Signs Of Emotional Wellness–Part 2

by Doc Orman, M.D.

Emotional Wellness Part 2

This week, I am featuring a recent blog post by Dr. Shannon Kolakowski, PsyD, a licensed psychologist who recently published an article on The Huffington Post titled “7 Signs Of Emotional Wellness.”  This article addresses the seven “most salient factors psychologists find in people who are emotionally well.”

Here is Dr. Kolakowski’s list of emotional wellness factors:

1. You treat others well. 

2. You like who you are. 

3. You’re flexible.

4. You hold gratitude for your loved ones. 

5. You’re in touch with your emotions. 

6. You have meaning in your life. 

7. You value experiences more than possessions.  

On Monday, I commented on factor #3 in the list—the value of being flexible. Today, I want to share some of my thoughts about factor #2—liking who you are.

Are You Truly Fine With Who You Are?

I can recall my adolescence and early college years when I definitely was not in love with who I was.  I was constantly comparing myself with other people and not liking how I matched up.  I was also very self-conscious and I engaged in frequent negative thinking.  My goal was to try to figure out how to change myself, how to improve myself, how to eliminate any flaws I spotted—anything but actually liking myself.  And I must admit that living this way brought me a lot of anxiety, frustration, disappointment, self-criticism and other types of stress.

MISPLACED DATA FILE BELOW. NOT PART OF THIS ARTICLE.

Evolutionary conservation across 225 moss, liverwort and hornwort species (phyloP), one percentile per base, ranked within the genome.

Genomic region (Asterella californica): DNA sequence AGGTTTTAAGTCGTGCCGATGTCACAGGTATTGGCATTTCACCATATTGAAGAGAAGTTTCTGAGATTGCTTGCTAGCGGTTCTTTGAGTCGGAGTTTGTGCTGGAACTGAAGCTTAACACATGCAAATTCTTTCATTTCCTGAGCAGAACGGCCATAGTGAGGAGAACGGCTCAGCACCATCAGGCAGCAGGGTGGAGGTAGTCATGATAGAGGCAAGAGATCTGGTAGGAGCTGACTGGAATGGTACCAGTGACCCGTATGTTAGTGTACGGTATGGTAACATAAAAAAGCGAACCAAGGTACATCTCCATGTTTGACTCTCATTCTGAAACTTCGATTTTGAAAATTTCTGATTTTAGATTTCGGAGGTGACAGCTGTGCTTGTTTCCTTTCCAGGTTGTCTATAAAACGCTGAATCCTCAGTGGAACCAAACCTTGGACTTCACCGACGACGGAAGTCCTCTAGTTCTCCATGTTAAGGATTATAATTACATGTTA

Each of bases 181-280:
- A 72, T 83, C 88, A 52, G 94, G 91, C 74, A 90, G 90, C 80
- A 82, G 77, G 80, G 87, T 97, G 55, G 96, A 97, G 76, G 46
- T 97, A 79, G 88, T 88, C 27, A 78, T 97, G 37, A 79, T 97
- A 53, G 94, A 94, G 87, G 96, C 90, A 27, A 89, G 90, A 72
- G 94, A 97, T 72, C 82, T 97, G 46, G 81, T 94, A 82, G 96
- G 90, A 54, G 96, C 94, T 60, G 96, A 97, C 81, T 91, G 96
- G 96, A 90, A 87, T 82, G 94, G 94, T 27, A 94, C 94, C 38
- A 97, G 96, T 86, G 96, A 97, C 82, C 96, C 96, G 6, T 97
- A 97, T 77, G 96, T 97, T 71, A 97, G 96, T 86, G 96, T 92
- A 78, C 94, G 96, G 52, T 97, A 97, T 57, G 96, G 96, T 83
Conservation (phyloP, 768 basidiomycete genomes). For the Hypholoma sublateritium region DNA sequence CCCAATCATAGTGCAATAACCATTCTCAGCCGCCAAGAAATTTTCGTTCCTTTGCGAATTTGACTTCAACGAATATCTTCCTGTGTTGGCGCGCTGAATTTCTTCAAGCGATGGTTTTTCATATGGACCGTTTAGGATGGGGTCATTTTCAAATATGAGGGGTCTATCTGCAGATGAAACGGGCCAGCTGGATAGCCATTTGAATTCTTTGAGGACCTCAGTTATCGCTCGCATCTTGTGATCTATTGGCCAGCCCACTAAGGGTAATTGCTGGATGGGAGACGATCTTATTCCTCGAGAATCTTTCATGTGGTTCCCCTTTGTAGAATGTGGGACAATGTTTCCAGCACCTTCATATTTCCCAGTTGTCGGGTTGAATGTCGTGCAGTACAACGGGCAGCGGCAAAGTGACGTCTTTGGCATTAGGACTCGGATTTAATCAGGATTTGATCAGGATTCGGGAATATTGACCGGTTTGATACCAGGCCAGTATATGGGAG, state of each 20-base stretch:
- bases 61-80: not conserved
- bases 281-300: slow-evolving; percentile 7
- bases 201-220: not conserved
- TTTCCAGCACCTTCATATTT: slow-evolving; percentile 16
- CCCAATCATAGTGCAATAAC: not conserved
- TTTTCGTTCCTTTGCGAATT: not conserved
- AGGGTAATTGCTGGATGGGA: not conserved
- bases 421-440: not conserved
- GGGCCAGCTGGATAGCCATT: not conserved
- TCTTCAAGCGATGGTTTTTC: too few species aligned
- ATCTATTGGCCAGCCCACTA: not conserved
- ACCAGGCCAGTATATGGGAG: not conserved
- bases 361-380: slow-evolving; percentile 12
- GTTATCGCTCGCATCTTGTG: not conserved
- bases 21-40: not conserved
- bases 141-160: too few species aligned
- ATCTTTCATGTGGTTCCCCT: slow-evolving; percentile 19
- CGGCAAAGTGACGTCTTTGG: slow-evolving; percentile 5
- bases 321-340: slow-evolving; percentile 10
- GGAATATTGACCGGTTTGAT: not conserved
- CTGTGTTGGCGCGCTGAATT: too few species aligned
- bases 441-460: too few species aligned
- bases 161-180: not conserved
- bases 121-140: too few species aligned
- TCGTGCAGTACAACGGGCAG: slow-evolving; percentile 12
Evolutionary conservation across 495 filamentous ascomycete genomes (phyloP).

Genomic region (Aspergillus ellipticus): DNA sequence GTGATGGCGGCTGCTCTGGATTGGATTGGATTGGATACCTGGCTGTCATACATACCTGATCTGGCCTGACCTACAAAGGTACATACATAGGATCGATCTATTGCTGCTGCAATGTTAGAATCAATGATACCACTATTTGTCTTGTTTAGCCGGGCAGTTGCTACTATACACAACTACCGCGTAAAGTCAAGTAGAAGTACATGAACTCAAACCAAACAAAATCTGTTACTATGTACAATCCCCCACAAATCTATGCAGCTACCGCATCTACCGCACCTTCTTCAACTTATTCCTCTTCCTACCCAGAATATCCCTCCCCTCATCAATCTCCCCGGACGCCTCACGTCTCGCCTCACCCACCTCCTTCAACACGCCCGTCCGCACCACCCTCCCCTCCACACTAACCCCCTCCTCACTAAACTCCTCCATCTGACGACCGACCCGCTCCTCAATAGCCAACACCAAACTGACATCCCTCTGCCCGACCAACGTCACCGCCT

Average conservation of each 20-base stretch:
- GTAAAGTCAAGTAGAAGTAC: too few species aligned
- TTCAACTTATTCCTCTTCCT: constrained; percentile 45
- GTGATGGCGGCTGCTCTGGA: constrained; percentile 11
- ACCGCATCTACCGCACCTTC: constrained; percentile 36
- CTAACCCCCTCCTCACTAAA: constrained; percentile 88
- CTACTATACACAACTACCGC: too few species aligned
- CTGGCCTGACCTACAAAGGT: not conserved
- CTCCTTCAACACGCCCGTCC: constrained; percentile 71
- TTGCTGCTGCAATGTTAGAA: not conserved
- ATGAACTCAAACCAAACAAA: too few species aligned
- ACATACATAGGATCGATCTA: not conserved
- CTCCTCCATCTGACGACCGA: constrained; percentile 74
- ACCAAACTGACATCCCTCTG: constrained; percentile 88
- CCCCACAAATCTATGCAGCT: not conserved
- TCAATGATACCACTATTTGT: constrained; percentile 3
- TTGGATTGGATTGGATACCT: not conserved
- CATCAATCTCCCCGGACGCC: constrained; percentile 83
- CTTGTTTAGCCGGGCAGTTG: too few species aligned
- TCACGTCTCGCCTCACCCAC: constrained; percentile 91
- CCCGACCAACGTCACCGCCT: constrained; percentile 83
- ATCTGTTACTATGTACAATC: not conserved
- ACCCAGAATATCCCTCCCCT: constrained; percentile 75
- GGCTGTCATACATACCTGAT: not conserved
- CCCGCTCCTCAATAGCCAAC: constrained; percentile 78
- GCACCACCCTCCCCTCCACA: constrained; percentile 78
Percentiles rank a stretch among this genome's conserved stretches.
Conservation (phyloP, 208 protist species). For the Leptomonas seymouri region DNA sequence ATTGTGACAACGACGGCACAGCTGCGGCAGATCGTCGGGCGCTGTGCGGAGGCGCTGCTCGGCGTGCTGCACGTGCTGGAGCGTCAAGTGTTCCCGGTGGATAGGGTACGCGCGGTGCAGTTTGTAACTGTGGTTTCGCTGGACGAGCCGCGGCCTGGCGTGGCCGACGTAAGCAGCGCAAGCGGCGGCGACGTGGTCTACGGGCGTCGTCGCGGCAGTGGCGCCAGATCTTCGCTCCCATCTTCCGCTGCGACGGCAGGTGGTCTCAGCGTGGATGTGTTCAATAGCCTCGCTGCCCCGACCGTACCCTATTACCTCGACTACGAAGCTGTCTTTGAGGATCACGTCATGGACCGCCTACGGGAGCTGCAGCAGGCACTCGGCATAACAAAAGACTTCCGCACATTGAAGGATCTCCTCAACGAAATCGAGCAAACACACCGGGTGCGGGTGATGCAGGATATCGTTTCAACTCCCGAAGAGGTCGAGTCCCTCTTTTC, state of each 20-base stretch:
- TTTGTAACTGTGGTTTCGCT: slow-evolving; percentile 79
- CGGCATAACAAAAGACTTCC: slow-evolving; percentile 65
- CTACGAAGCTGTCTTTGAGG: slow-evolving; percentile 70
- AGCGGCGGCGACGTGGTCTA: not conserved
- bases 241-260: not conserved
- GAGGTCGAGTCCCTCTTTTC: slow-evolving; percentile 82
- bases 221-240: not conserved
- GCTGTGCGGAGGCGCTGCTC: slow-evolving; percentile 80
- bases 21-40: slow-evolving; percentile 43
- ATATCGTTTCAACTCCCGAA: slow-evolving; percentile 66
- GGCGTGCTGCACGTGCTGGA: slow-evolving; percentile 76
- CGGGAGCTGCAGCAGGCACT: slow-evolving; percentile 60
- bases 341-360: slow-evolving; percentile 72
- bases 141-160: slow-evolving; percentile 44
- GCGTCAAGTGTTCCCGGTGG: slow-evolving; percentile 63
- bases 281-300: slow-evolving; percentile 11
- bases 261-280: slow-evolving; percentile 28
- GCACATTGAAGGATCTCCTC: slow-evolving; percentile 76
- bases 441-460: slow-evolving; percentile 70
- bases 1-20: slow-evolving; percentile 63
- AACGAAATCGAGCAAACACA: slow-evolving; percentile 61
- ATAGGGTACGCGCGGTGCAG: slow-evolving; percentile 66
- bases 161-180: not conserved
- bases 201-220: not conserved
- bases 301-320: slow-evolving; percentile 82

Then sometime during my early 30s, my lifelong crusade to fix and improve myself came to a halt.  I finally let go of trying to be perfect and trying to be like others I admired.  Basically, I stepped back for a while and looked at myself and my life honestly.  I looked at all my weaknesses (as compared to others) and also at my strengths, and when I was done I concluded that the overall package wasn’t all that bad.  In fact, I realized that I had done a lot, accomplished a good bit, had some pretty good people in my life, and that I could just simply relax and let myself “be.”

So I stopped working on myself and stopped trying to make myself into someone “different.” I also cut way back on trying to change other people.  Suddenly, the more I began to like myself—just the way I was and just the way I was not—the more I had room for others to be however they were—strengths and weaknesses included.

And I’ve got to tell you, it’s been a whole lot more fun and a whole lot more peaceful living life this way than not liking myself and always feeling desperate to make myself “better.”

Now I’m not suggesting that everyone should give up their goals for self-improvement, and I probably haven’t let go of all of mine.  But there’s a big difference, at least in my personal experience, between choosing to improve yourself and working to become more successful and not liking yourself or being comfortable with yourself all throughout the learning/self-improving process.

In retrospect, there was no good reason why I didn’t like myself for all the years that this was true for me, but at least I eventually found my way out of the darkness.  Unfortunately, some people never do, and that’s a shame.

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{ 1 comment… read it below or add one }

Ben August 21, 2013 at 9:14 AM

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